Maybe it was because no sensationalist new facts about the war emerged. Maybe it was because it was hyped too much by an expectant media as 'the closest we'll get to a trial of Tony Blair'. Personally I would have had him appear at the very end of the inquiry after all the other politicians and lawyers had given testimony about the reasons for invasion, the war itself and the aftermath. I would have spread it over a couple of days so he could have answered questions about all that had gone before. As it was, today was what we got.
Bizarrely, I felt that he made a better case for invading Iraq today than he did in 2002 / 2003. I mean I still disagree with the whole damn thing and I would still have gone on the march in London against the imperialist folly had he put his case across then like he did earlier today. But today he seemed to be more sure of himself and secure in his opinion. I could be imagining this of course or maybe I've forgotten his style of oratory that was once so magnetic and thrilling he even persuaded Middle England to vote Labour in 1997 and 2001. He still had that spark on the 2005 campaign trail but it was diminished by Iraq.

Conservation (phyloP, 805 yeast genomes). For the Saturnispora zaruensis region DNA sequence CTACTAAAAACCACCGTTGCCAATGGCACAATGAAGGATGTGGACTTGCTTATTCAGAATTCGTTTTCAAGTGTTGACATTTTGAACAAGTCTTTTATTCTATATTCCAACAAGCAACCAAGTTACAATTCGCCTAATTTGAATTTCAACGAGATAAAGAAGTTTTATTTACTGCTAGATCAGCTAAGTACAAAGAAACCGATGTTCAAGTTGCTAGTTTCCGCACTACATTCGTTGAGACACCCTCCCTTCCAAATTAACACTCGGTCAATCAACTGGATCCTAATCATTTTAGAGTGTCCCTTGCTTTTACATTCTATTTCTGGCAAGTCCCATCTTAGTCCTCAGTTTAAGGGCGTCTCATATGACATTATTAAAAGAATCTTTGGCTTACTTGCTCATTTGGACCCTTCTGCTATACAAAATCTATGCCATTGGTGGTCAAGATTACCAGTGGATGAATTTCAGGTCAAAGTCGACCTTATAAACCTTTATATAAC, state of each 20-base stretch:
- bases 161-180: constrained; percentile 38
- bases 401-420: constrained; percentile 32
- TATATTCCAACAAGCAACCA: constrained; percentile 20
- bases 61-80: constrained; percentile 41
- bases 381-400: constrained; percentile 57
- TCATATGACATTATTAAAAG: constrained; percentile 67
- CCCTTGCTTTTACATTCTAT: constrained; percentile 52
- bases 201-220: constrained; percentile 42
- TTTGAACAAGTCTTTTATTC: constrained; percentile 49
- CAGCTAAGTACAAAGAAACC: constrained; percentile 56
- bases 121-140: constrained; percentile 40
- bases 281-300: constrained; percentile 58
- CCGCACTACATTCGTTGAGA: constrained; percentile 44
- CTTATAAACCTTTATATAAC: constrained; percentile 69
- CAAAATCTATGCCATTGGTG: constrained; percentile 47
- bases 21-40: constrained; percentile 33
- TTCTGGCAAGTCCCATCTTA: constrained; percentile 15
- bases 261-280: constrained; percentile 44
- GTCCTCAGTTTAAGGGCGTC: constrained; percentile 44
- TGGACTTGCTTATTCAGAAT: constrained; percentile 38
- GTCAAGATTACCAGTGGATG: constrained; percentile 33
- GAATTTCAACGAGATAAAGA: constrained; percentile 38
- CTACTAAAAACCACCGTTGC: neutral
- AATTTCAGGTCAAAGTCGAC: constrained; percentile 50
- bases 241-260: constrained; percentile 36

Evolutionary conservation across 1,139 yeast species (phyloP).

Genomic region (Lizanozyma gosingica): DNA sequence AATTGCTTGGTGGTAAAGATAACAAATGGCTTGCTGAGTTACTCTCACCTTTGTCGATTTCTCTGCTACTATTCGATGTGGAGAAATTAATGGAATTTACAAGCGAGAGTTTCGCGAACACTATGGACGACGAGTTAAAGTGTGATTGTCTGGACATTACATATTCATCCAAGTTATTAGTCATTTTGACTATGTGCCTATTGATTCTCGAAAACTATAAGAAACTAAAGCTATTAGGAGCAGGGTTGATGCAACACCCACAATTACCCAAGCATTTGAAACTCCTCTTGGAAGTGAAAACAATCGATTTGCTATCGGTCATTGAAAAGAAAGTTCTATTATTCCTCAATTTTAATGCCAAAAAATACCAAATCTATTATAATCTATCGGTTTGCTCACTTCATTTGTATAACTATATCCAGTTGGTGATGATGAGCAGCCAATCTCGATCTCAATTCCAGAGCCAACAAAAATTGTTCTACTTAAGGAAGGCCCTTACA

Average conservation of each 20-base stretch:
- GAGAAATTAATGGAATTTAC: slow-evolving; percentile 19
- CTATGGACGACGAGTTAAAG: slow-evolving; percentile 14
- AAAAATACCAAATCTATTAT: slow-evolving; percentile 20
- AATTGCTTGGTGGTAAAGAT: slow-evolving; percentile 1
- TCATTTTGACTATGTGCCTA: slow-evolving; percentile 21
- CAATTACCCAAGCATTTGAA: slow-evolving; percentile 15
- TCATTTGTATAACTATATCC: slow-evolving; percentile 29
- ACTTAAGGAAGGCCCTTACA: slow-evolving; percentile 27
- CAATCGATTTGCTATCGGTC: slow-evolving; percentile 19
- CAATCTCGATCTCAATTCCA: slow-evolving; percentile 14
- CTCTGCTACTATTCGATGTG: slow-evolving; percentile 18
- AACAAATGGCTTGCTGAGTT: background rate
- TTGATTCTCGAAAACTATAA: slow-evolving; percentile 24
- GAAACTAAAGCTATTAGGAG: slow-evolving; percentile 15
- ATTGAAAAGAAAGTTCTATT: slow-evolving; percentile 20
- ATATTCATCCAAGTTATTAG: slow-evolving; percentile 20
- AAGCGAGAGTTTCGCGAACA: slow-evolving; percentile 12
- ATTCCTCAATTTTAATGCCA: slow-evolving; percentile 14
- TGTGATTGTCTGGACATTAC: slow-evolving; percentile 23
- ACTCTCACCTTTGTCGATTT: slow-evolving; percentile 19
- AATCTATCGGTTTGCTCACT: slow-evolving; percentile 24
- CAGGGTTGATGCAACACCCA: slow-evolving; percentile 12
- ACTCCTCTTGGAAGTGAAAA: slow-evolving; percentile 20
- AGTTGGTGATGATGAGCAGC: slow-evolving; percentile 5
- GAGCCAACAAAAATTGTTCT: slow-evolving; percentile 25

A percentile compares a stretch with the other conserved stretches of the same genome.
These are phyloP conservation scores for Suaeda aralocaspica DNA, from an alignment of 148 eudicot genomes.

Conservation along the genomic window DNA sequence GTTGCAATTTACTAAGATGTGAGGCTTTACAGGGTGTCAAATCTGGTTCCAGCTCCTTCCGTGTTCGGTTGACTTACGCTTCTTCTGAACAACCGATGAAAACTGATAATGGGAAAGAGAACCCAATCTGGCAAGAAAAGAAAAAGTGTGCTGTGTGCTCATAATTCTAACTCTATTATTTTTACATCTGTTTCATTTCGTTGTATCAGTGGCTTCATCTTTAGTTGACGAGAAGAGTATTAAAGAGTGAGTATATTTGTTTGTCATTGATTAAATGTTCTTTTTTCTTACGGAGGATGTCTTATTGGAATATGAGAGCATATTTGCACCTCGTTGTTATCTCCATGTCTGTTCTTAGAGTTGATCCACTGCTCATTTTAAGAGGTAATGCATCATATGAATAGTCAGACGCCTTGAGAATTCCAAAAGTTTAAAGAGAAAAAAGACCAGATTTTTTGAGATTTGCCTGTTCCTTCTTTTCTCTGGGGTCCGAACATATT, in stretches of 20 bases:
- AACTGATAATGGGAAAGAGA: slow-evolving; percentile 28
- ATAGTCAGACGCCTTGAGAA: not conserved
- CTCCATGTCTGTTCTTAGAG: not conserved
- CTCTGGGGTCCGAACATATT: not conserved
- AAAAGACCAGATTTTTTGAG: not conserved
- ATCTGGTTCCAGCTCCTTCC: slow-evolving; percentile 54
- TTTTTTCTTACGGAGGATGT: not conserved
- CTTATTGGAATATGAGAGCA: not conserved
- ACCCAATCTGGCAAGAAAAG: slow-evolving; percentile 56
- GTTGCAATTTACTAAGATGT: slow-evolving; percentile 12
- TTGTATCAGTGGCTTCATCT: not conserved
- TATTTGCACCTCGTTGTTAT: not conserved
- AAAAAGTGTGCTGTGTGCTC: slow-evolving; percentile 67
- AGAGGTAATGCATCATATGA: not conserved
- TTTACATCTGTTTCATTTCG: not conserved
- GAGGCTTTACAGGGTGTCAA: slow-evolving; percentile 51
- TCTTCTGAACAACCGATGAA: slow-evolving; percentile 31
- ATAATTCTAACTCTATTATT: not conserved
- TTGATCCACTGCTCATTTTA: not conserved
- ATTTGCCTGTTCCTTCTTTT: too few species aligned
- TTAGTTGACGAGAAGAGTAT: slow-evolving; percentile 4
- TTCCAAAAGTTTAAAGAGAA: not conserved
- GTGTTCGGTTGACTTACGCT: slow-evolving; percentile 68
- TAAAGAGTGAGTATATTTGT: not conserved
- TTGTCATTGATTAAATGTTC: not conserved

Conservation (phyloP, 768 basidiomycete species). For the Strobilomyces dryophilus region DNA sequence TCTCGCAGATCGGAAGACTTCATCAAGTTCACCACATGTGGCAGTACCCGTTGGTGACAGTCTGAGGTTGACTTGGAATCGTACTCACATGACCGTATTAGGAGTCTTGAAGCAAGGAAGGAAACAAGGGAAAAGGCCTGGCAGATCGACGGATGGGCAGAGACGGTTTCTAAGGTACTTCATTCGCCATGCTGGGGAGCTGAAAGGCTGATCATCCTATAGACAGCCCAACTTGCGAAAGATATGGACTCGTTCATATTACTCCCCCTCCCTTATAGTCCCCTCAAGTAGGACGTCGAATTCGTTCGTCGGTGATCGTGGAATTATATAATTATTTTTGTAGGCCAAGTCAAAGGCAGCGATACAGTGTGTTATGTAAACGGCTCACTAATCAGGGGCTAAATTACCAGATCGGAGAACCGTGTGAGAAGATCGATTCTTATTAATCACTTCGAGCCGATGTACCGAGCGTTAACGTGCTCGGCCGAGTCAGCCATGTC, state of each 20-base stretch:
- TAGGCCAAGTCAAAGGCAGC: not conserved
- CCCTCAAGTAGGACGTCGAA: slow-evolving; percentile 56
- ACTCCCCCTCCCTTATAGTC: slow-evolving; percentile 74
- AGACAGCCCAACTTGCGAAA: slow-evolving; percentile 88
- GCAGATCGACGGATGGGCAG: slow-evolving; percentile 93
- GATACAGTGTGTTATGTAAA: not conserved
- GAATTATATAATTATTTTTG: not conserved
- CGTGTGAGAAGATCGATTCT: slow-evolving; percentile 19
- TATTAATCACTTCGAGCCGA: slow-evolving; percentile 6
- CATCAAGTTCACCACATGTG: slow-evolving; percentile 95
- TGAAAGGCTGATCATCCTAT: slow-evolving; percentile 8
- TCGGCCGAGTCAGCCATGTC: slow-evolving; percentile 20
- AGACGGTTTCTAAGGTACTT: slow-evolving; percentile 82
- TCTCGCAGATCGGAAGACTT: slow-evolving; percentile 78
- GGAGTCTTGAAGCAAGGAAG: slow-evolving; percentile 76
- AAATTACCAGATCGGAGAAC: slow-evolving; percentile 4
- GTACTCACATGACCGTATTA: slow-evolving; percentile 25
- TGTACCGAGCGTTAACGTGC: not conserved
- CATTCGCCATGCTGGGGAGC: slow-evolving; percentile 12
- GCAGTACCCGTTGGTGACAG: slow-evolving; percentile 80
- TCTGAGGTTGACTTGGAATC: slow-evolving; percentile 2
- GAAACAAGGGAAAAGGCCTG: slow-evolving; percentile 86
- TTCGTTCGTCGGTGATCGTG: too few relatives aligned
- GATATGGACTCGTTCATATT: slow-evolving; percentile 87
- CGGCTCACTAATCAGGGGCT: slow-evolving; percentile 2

There was one moment of twisted irony when he went off on one about Iran and the possibility of a future Prime Minister having to take a decision similar to his with Iraq, blithely ignorant of the fact that the very reason Iran is so emboldened and ready to provoke a game of nuclear brinkmanship with the West is a direct result of the US and UK prescence next door.
But in the end he didn't apologise. Not properly anyway. There was no Frost / Nixon moment. No admission of what we all knew: that he and Dubya had decided to go to war with Iraq months before, WMD or no WMD, UN resolution or not.
This inquiry is looking dangerously like a whitewash...